TRS has been investing in hedge funds since 2001, deploying capital to AQR Capital Management, Fir Tree, GoldenTree Asset Management, MKP Capital Management and PDT Partners, among others. The fund has $10.6 billion in hedge fund investments, accounting for 8.3 per cent of its total assets, and paid $203.5 million in management and performance fees to them, directly or indirectly, in the fiscal year to August 2016.

“…it should not apply to those teachers that met the requirements and have retired.” –Tobey Tomblin, Jr. 

During the first quarter of 2017, TRS had strong investment earnings of $6 billion, or a 5 percent return on the current fund. Like most funds across the country, the TRS funds dropped from $100 billion to $67 billion during the 2007-2008 financial crisis. The current value is about $140 billion.

Tobey Tomblin, a teacher in the Devine Independent School District, shares concerns of a new bill with thousands of educators across Texas. (Facebook)

“I don’t think this was and is fair to teachers who have already retired,” said Tobey Tomblin, Jr. a south Texas teacher, about the state bill signed this month. “This bill is increasing health care to the point that the retirement of those whom are already retired may be forced to re-enter the workforce just to pay other bills. I see several things happening here:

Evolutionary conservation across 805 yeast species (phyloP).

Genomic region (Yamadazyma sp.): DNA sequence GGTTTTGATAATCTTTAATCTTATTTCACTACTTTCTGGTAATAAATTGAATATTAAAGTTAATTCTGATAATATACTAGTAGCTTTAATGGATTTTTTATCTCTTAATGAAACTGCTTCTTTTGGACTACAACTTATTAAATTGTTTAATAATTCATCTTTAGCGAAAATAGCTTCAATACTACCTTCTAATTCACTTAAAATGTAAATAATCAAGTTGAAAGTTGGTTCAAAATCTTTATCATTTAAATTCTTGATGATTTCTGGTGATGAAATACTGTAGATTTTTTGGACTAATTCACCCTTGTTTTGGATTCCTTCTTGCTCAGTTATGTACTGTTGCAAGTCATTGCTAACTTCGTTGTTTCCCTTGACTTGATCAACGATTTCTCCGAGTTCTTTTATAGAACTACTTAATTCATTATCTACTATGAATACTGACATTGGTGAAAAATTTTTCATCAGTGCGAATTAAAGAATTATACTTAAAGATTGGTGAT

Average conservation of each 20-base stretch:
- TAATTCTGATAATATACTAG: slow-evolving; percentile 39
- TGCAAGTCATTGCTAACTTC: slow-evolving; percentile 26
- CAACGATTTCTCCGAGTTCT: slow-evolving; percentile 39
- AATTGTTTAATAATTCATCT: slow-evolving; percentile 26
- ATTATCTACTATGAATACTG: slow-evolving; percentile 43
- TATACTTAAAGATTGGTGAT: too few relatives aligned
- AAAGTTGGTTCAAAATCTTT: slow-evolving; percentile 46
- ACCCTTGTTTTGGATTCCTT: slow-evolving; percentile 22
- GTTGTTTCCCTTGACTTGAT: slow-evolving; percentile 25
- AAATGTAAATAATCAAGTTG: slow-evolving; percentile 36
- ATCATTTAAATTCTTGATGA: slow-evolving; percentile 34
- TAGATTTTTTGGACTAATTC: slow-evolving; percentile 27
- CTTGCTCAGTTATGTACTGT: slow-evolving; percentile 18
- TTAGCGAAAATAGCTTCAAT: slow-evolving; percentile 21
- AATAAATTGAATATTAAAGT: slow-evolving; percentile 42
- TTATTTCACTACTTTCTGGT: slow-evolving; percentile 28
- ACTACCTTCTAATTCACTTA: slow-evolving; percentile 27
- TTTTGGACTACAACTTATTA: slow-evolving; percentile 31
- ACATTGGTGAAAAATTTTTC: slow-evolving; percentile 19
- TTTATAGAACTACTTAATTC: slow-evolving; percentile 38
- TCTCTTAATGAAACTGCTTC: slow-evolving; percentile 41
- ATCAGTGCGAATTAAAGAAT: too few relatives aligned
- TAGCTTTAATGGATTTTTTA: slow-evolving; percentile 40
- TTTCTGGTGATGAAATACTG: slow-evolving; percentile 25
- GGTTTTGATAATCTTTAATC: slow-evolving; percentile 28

First, it basically retains teachers to keep working even though they met the State of Texas years to be retired.

Secondly, it should not apply to those teachers that met the requirements and have retired.

Thirdly, it will make future people thinking of becoming an educator to pursue other jobs.”

Legislatures point out that teachers under 65 are costing the system the most money because they are not eligible for Medicare. Huffman’s bill increases the deductible to $3,000, while the average retired teacher receives about $24,000 per year.

The TRS shortfall was projected to be $1.1 billion for 2018 and 2019. The Texas 85th Legislature considered the changes to HB 3976 were required to save the TRS plan from going into a “death spiral,” said Huffman.